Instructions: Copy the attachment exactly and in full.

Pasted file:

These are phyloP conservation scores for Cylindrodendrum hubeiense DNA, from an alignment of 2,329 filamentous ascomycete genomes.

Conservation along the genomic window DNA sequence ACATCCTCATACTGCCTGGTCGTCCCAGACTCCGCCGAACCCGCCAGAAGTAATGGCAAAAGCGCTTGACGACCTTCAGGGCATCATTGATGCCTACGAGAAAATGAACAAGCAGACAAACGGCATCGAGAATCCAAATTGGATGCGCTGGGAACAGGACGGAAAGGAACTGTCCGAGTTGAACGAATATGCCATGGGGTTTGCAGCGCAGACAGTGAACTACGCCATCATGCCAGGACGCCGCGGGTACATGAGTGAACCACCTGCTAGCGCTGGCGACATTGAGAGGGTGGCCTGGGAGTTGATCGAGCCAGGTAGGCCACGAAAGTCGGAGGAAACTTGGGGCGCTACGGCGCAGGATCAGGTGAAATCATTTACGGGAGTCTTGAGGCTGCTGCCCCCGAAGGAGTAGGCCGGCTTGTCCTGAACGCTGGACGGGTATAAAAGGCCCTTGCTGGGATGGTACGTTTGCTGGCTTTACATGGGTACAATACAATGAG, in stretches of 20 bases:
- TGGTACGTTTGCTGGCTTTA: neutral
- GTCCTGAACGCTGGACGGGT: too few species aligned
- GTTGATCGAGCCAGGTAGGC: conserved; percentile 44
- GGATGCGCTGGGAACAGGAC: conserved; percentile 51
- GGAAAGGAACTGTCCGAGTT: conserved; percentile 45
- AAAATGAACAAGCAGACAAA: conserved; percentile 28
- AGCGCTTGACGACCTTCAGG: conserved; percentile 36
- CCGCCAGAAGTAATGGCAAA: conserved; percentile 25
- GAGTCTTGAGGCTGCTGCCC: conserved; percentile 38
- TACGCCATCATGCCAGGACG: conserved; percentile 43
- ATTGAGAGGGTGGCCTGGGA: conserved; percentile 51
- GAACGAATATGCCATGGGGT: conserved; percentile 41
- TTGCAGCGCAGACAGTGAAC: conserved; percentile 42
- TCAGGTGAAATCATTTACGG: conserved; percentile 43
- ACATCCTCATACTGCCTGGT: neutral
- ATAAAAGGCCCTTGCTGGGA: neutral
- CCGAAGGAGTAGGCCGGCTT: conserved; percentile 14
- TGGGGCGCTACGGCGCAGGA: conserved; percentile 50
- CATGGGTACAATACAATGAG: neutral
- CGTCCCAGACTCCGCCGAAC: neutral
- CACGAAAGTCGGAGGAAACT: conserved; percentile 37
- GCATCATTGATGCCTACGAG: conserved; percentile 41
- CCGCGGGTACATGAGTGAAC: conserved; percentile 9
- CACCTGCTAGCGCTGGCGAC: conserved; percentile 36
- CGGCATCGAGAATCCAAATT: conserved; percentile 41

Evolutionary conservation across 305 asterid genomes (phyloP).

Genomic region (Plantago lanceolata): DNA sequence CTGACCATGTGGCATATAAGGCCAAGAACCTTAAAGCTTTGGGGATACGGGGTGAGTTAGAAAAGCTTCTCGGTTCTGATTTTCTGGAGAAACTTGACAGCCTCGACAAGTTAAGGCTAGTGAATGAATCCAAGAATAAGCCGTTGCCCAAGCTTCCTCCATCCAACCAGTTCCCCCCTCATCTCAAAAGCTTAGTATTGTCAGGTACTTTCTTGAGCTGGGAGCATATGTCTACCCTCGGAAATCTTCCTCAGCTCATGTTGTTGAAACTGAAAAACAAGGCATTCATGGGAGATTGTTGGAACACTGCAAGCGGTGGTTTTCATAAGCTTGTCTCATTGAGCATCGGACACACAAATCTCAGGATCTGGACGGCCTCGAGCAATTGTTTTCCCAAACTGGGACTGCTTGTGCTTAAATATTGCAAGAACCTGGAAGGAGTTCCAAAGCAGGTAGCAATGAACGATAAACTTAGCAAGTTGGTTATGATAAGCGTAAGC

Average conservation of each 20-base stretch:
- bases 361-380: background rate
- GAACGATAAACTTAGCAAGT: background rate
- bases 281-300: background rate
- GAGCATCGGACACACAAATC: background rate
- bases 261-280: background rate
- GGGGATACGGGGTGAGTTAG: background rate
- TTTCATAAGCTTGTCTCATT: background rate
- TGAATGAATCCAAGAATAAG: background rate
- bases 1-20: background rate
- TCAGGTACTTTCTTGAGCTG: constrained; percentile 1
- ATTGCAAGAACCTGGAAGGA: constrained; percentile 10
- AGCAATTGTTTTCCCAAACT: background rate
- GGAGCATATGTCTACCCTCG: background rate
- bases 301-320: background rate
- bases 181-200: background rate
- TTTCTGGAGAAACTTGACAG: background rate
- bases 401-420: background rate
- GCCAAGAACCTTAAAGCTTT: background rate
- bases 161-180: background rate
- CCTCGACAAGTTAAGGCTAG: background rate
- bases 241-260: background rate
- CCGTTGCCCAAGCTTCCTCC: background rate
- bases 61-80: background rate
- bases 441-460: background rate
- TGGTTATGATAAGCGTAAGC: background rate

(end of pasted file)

These are phyloP conservation scores for Cylindrodendrum hubeiense DNA, from an alignment of 2,329 filamentous ascomycete genomes.

Conservation along the genomic window DNA sequence ACATCCTCATACTGCCTGGTCGTCCCAGACTCCGCCGAACCCGCCAGAAGTAATGGCAAAAGCGCTTGACGACCTTCAGGGCATCATTGATGCCTACGAGAAAATGAACAAGCAGACAAACGGCATCGAGAATCCAAATTGGATGCGCTGGGAACAGGACGGAAAGGAACTGTCCGAGTTGAACGAATATGCCATGGGGTTTGCAGCGCAGACAGTGAACTACGCCATCATGCCAGGACGCCGCGGGTACATGAGTGAACCACCTGCTAGCGCTGGCGACATTGAGAGGGTGGCCTGGGAGTTGATCGAGCCAGGTAGGCCACGAAAGTCGGAGGAAACTTGGGGCGCTACGGCGCAGGATCAGGTGAAATCATTTACGGGAGTCTTGAGGCTGCTGCCCCCGAAGGAGTAGGCCGGCTTGTCCTGAACGCTGGACGGGTATAAAAGGCCCTTGCTGGGATGGTACGTTTGCTGGCTTTACATGGGTACAATACAATGAG, in stretches of 20 bases:
- TGGTACGTTTGCTGGCTTTA: neutral
- GTCCTGAACGCTGGACGGGT: too few species aligned
- GTTGATCGAGCCAGGTAGGC: conserved; percentile 44
- GGATGCGCTGGGAACAGGAC: conserved; percentile 51
- GGAAAGGAACTGTCCGAGTT: conserved; percentile 45
- AAAATGAACAAGCAGACAAA: conserved; percentile 28
- AGCGCTTGACGACCTTCAGG: conserved; percentile 36
- CCGCCAGAAGTAATGGCAAA: conserved; percentile 25
- GAGTCTTGAGGCTGCTGCCC: conserved; percentile 38
- TACGCCATCATGCCAGGACG: conserved; percentile 43
- ATTGAGAGGGTGGCCTGGGA: conserved; percentile 51
- GAACGAATATGCCATGGGGT: conserved; percentile 41
- TTGCAGCGCAGACAGTGAAC: conserved; percentile 42
- TCAGGTGAAATCATTTACGG: conserved; percentile 43
- ACATCCTCATACTGCCTGGT: neutral
- ATAAAAGGCCCTTGCTGGGA: neutral
- CCGAAGGAGTAGGCCGGCTT: conserved; percentile 14
- TGGGGCGCTACGGCGCAGGA: conserved; percentile 50
- CATGGGTACAATACAATGAG: neutral
- CGTCCCAGACTCCGCCGAAC: neutral
- CACGAAAGTCGGAGGAAACT: conserved; percentile 37
- GCATCATTGATGCCTACGAG: conserved; percentile 41
- CCGCGGGTACATGAGTGAAC: conserved; percentile 9
- CACCTGCTAGCGCTGGCGAC: conserved; percentile 36
- CGGCATCGAGAATCCAAATT: conserved; percentile 41

Evolutionary conservation across 305 asterid genomes (phyloP).

Genomic region (Plantago lanceolata): DNA sequence CTGACCATGTGGCATATAAGGCCAAGAACCTTAAAGCTTTGGGGATACGGGGTGAGTTAGAAAAGCTTCTCGGTTCTGATTTTCTGGAGAAACTTGACAGCCTCGACAAGTTAAGGCTAGTGAATGAATCCAAGAATAAGCCGTTGCCCAAGCTTCCTCCATCCAACCAGTTCCCCCCTCATCTCAAAAGCTTAGTATTGTCAGGTACTTTCTTGAGCTGGGAGCATATGTCTACCCTCGGAAATCTTCCTCAGCTCATGTTGTTGAAACTGAAAAACAAGGCATTCATGGGAGATTGTTGGAACACTGCAAGCGGTGGTTTTCATAAGCTTGTCTCATTGAGCATCGGACACACAAATCTCAGGATCTGGACGGCCTCGAGCAATTGTTTTCCCAAACTGGGACTGCTTGTGCTTAAATATTGCAAGAACCTGGAAGGAGTTCCAAAGCAGGTAGCAATGAACGATAAACTTAGCAAGTTGGTTATGATAAGCGTAAGC

Average conservation of each 20-base stretch:
- bases 361-380: background rate
- GAACGATAAACTTAGCAAGT: background rate
- bases 281-300: background rate
- GAGCATCGGACACACAAATC: background rate
- bases 261-280: background rate
- GGGGATACGGGGTGAGTTAG: background rate
- TTTCATAAGCTTGTCTCATT: background rate
- TGAATGAATCCAAGAATAAG: background rate
- bases 1-20: background rate
- TCAGGTACTTTCTTGAGCTG: constrained; percentile 1
- ATTGCAAGAACCTGGAAGGA: constrained; percentile 10
- AGCAATTGTTTTCCCAAACT: background rate
- GGAGCATATGTCTACCCTCG: background rate
- bases 301-320: background rate
- bases 181-200: background rate
- TTTCTGGAGAAACTTGACAG: background rate
- bases 401-420: background rate
- GCCAAGAACCTTAAAGCTTT: background rate
- bases 161-180: background rate
- CCTCGACAAGTTAAGGCTAG: background rate
- bases 241-260: background rate
- CCGTTGCCCAAGCTTCCTCC: background rate
- bases 61-80: background rate
- bases 441-460: background rate
- TGGTTATGATAAGCGTAAGC: background rate